The contrasting statements followed an Olympics conference, in which Bob Allies of Allies and Morrison and Jason Prior, vice-president of EDAW, gave a presentation outlining the scheme's masterplan.
Prior responded to the suggestion of smaller practices working on the scheme with the words 'it's news to me' - despite Allies later stating he was certain there 'would be scope for smaller firms'.
The reason behind the discrepancy could be attributed to the design team wanting to maintain consistency throughout the Olympic Park.
Allies said: 'The smaller projects will be determined later in the process, and there will have to be the right balance in design consistency. However, there should be scope for smaller practices.'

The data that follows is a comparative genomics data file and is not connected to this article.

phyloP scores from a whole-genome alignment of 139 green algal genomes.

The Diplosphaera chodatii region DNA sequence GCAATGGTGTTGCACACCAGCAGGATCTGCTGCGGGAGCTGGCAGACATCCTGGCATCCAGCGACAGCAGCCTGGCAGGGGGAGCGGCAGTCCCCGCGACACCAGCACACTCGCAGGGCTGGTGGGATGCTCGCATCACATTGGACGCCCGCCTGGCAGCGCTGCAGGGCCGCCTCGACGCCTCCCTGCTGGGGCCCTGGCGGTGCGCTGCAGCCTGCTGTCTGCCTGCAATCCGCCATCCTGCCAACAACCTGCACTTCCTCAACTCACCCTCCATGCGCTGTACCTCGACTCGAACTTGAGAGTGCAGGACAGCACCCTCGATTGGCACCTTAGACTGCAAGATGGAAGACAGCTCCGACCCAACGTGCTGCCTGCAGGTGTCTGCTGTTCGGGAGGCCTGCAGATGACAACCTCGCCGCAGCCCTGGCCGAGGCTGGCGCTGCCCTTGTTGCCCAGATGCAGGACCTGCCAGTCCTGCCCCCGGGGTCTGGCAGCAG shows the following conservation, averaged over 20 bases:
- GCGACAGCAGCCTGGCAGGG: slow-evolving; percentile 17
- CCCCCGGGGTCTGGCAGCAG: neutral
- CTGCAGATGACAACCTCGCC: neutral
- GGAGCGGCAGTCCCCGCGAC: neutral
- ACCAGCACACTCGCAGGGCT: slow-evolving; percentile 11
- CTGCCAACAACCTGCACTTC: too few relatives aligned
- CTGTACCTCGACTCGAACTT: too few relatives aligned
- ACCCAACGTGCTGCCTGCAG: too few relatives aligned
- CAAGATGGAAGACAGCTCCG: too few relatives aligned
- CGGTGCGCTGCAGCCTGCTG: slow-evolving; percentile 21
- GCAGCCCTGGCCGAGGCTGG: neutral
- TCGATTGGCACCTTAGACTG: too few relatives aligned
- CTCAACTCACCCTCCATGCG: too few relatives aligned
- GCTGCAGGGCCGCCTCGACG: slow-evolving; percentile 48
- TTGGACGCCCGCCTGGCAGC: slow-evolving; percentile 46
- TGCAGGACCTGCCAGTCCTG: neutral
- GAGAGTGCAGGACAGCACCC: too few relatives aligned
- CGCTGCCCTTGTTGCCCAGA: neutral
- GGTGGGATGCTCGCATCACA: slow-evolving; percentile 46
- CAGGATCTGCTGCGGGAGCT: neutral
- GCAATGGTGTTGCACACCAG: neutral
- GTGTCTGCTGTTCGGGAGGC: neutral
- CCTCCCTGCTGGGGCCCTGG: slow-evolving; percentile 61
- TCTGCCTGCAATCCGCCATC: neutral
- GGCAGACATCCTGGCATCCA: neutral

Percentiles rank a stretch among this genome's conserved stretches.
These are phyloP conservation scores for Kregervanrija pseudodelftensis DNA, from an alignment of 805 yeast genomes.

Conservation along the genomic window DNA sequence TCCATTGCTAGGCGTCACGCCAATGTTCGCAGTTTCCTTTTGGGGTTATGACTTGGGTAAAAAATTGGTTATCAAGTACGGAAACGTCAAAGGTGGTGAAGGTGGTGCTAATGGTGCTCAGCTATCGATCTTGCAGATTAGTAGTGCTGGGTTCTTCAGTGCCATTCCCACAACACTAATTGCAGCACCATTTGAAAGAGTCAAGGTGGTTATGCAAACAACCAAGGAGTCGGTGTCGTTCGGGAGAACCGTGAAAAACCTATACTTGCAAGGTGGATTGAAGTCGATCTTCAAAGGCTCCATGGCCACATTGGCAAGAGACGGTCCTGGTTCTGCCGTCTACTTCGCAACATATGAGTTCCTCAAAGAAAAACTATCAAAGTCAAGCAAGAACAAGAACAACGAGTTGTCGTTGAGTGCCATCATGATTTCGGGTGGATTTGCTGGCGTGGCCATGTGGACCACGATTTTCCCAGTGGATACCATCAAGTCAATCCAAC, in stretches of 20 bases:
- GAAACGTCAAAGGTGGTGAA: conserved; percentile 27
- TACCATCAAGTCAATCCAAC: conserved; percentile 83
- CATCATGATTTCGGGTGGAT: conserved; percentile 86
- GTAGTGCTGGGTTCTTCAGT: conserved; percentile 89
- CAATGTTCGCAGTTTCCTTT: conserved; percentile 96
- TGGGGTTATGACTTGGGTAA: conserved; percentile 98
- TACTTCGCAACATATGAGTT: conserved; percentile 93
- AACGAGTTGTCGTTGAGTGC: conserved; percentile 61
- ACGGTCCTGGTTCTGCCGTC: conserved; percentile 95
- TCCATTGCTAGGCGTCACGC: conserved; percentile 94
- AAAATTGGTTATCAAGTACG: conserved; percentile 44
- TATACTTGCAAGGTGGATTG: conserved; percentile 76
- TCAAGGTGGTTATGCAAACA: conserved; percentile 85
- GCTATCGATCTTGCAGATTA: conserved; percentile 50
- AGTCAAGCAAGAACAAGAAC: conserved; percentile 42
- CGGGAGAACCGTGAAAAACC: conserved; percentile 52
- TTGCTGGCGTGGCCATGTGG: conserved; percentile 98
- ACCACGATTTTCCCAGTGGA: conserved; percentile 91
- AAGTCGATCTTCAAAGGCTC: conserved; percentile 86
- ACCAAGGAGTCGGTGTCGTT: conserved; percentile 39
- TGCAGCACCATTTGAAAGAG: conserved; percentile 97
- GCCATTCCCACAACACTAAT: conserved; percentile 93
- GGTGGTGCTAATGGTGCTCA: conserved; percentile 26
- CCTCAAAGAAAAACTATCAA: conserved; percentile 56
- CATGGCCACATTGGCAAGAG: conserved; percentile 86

The difference will keep smaller firms hoping for a piece of the pie very much in the dark, and will be a real worry to the RIBA.
RIBA regional chair Andrew Hanson stated last month that the organisation 'intended to launch a campaign' to ensure the inclusion of smaller firms after learning the news of the velodrome project going out to competition (AJ 31.08.06).
When Prior was told of Hanson's intent to campaign, he said: 'Well, good for him. It is too early to talk about procurement for some of the smaller projects.'
The news that one half of the masterplan design team might be unwilling to allow smaller firms to be involved may make the campaign harder than first thought.